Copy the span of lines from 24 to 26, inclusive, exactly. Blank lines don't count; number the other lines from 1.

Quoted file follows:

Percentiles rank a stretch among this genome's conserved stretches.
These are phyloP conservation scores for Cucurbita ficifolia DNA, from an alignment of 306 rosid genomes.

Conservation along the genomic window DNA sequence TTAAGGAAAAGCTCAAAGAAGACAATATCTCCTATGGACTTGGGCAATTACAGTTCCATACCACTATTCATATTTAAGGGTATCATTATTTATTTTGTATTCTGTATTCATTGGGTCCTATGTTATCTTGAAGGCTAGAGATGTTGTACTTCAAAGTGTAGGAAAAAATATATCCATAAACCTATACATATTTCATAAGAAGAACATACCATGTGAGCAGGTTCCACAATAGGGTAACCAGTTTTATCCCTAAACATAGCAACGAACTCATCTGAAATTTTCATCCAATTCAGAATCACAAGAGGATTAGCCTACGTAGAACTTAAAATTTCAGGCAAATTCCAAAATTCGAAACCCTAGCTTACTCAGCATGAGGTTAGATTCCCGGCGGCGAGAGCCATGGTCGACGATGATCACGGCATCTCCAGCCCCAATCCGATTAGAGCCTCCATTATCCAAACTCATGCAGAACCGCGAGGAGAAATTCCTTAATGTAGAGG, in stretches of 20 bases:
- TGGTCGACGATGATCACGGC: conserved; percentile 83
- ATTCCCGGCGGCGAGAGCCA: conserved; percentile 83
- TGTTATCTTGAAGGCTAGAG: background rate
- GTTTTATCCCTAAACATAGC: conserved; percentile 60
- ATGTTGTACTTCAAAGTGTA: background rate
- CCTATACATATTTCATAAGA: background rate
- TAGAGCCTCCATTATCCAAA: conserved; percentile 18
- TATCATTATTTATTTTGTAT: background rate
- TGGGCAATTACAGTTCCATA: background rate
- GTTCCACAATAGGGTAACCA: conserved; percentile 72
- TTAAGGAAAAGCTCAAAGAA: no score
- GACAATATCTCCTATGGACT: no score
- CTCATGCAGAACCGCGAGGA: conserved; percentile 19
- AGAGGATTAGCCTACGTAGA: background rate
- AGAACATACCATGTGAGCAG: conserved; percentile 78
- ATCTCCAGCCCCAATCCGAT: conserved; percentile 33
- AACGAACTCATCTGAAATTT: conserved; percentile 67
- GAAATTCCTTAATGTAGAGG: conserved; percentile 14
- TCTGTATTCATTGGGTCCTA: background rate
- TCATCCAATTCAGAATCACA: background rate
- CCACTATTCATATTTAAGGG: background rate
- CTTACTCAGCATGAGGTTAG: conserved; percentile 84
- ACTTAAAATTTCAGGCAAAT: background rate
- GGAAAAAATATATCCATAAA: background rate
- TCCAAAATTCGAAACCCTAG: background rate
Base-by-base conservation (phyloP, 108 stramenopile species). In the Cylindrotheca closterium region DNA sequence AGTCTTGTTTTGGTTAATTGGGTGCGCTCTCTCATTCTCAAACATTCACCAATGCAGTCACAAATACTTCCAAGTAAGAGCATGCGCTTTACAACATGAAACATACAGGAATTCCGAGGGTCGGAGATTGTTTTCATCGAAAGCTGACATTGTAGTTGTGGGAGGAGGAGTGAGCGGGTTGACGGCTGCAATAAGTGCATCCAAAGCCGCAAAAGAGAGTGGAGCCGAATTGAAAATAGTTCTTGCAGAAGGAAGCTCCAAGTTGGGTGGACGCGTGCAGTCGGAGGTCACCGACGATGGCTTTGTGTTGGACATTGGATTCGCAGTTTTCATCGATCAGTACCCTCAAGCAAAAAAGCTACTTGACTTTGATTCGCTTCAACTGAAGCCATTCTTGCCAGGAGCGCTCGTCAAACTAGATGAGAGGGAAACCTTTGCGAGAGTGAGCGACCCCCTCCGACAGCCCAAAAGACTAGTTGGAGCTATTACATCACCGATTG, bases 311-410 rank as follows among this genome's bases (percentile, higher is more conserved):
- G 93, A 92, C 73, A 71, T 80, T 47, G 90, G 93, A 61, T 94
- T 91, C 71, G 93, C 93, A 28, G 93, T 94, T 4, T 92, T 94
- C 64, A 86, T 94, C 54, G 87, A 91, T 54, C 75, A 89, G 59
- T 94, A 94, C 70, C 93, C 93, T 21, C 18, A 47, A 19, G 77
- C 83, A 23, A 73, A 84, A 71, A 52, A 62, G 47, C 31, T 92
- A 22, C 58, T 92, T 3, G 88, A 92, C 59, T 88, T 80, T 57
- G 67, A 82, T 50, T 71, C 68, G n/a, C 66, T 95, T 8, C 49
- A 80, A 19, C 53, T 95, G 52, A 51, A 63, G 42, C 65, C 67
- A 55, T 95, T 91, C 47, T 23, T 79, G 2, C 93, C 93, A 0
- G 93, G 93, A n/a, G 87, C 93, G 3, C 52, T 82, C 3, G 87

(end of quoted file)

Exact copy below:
- CCACTATTCATATTTAAGGG: background rate
- CTTACTCAGCATGAGGTTAG: conserved; percentile 84
- ACTTAAAATTTCAGGCAAAT: background rate